Situation-aware multimodal interaction in cars is about developing interfaces and systems that can adapt and react to the dynamic context of the driving environment. This approach recognizes that the optimal way in which a driver interacts with in-vehicle systems may depend on factors such as traffic conditions, weather, the driver's condition and other situational aspects. By integrating multiple types of interaction modalities and taking the environmental context into account, the aim is to increase safety, reduce distraction and improve the overall driver experience.
In the context of autonomous vehicles, situation-aware multimodal interaction becomes even more important as the vehicle takes on more tasks traditionally performed by the driver. Autonomous vehicles must not only perceive and understand the environment, but also interact with passengers in a way that is both informative and reassuring. These challenges are being addressed in the AWARE2ALL project by CEA and other project partners to bridge the gap related to human-machine interfaces in increasingly autonomous vehicles.
Our work in AWARE2ALL aims to design efficient vehicle-to-driver/passenger/pedestrian communication, as well as efficient driving assistance. In the AWARE2ALL demonstrators, the communication with various mobility stakeholders will be facilitated through several cutting-edge multisensory technologies, including visual, audio, and haptic elements. These technologies aim to improve individuals' awareness of their surroundings, transportation mode, and potential risks by delivering appropriate and timely feedback. CEA will use an audio interface based on sound emitting panels as well as a previously developed seat cover providing haptic feedback to inform and warn the driver. The haptic interface consists of 12 vibration motors embedded in the foam of a removable seat cover. The proposed technologies will be used in both autonomous and semi-autonomous driving contexts.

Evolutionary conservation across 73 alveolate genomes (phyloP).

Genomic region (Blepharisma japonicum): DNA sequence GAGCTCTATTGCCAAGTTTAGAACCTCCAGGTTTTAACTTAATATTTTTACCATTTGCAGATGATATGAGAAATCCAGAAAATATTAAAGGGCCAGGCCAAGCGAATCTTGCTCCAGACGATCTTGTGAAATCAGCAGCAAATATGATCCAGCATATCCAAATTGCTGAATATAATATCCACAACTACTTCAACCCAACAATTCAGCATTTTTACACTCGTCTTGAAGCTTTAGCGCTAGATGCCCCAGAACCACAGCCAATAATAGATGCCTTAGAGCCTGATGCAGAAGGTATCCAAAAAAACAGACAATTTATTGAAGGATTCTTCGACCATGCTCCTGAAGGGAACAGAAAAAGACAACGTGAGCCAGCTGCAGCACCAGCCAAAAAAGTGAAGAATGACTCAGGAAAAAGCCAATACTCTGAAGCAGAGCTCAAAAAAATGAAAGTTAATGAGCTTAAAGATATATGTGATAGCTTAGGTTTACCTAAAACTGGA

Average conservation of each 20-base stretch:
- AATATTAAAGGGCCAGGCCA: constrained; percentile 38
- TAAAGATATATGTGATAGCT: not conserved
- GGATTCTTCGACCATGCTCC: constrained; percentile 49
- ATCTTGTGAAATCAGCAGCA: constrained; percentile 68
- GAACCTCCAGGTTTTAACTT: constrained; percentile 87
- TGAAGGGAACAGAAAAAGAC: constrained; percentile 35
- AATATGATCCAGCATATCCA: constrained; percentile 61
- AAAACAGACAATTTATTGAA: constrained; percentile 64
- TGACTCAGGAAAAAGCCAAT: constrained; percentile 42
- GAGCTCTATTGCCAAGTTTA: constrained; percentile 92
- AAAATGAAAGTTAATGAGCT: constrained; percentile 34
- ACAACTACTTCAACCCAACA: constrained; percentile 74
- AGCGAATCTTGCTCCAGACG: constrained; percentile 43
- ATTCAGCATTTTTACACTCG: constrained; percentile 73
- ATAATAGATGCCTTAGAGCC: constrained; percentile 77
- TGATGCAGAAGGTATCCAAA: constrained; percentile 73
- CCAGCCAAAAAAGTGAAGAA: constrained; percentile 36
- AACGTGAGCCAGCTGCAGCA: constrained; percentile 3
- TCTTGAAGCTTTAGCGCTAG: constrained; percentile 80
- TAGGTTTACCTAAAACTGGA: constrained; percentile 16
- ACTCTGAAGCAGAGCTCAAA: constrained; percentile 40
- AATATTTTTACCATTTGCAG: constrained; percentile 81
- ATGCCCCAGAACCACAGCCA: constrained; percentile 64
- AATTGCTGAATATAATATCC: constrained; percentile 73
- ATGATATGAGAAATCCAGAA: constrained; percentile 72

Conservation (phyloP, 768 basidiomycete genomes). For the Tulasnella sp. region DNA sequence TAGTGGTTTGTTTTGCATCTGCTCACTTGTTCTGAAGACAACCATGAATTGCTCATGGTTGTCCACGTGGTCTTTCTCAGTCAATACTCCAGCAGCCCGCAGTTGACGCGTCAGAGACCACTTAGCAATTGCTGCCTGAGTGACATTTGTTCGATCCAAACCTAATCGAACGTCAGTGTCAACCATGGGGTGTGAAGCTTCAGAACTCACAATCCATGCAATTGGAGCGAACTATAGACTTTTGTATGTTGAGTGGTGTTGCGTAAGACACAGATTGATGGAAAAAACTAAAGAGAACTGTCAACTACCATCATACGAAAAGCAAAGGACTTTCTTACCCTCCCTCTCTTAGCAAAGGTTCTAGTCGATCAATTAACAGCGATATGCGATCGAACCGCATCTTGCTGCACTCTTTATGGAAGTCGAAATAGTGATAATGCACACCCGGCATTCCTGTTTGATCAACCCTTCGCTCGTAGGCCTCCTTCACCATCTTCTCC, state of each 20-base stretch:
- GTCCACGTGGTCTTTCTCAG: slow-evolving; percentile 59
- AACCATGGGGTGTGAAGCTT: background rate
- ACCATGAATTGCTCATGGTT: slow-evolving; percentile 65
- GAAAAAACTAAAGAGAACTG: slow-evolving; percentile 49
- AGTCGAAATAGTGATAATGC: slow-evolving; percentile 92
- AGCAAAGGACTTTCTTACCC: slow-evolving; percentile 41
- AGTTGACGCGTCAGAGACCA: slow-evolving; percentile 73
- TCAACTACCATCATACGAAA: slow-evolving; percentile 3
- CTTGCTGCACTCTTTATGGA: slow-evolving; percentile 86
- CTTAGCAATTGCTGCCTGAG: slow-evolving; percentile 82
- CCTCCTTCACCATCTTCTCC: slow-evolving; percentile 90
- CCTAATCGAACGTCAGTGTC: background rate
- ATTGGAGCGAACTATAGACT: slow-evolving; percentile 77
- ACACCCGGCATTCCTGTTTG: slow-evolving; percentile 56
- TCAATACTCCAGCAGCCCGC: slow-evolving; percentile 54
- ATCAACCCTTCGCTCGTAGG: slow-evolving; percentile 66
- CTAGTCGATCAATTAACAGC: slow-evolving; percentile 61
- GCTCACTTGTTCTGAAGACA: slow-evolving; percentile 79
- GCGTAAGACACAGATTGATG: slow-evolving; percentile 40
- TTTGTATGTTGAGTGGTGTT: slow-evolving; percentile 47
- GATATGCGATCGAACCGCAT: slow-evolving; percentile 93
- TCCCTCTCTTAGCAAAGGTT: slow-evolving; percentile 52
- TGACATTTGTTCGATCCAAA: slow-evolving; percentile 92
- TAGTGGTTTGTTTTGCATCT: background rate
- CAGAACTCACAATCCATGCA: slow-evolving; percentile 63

CEA together with IRT SystemX will also test and improve existing formal models for the selection of the most appropriate communication channel(s) for warnings of gradual importance or for information provision. CEA explored such a model, called the Modality Suitability Prediction Model (MSPM), which will be further improved. The goal of the MSPM is to provide a suitability score (the outcome) for each combination of modalities, based on several variables (inputs). To build the first version of the model, we had to consider the available combinations of modalities. In terms of haptic feedback, we considered vibrations in the seat. For auditory signals, we considered audio sounds (non-verbal alarms) and speech (spoken instructions). For visual signals, we considered all the visualization options developed by other AWARE2ALL partners. The model also integrates the level of the criticality of the situation as a parameter.
Do you want more information? Please contact Christian Bolzmacher firstname.lastname@example.org